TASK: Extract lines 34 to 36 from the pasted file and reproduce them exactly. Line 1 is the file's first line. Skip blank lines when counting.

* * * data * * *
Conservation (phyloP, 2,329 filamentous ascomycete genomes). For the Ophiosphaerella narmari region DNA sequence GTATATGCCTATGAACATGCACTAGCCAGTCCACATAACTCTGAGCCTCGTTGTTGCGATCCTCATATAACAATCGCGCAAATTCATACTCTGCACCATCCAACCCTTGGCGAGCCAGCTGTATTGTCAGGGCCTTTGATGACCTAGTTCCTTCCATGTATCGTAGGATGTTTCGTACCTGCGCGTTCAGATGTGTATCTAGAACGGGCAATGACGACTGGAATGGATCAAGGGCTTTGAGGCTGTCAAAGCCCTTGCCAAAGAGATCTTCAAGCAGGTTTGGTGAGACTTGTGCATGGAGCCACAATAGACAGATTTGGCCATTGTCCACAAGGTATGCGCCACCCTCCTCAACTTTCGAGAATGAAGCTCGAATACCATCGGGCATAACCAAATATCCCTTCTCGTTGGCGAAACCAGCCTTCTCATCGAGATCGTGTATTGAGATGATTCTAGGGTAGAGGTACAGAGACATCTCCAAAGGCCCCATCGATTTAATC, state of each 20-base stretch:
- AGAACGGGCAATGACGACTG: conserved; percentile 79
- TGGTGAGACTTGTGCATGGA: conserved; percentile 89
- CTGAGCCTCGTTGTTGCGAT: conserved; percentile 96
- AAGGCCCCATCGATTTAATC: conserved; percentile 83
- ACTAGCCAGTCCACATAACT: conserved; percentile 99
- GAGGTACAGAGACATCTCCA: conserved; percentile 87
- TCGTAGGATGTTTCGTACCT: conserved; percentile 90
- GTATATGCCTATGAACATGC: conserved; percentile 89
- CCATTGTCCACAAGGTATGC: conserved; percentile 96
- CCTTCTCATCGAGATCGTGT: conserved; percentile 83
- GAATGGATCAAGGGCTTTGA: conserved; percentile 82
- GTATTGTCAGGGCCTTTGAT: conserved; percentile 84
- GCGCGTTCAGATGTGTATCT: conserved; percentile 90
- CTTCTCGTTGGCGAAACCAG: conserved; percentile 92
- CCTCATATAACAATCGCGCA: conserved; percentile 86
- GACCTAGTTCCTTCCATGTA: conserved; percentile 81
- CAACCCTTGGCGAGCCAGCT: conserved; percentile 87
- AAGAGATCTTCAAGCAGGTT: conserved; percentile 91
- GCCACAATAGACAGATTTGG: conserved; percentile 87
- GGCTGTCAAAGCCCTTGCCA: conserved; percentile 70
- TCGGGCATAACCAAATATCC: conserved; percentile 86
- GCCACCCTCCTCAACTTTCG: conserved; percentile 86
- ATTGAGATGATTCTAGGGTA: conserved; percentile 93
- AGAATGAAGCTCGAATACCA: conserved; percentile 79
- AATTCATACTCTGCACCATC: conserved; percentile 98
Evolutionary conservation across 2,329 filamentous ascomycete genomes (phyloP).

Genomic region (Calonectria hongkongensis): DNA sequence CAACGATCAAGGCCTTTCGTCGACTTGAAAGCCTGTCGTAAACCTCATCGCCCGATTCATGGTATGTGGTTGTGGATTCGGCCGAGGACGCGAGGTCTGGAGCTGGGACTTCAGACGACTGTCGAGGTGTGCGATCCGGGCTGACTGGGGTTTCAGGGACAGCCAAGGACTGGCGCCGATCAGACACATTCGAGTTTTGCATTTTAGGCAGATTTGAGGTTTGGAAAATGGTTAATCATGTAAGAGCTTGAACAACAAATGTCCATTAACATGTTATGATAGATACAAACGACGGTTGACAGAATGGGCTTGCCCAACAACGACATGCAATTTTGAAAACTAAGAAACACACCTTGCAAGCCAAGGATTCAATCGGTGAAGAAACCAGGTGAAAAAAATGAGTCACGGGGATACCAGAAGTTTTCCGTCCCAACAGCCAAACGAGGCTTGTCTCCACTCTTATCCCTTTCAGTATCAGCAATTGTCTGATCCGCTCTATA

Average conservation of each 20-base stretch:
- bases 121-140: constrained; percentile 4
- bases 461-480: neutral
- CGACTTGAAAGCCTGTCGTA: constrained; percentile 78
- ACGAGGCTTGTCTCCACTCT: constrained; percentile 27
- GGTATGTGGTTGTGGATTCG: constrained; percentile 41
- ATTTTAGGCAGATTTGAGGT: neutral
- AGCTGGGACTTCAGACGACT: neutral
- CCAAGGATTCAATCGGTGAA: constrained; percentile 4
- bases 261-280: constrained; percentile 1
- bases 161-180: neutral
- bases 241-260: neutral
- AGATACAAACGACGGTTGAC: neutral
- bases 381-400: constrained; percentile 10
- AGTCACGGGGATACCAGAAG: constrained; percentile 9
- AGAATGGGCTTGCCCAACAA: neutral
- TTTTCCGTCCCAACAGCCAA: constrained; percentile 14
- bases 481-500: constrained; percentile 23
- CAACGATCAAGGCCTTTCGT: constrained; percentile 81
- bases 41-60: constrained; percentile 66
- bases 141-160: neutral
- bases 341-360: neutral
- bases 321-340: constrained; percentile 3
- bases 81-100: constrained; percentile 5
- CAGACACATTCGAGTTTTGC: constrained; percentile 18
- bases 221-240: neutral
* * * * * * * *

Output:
- GGTATGTGGTTGTGGATTCG: constrained; percentile 41
- ATTTTAGGCAGATTTGAGGT: neutral
- AGCTGGGACTTCAGACGACT: neutral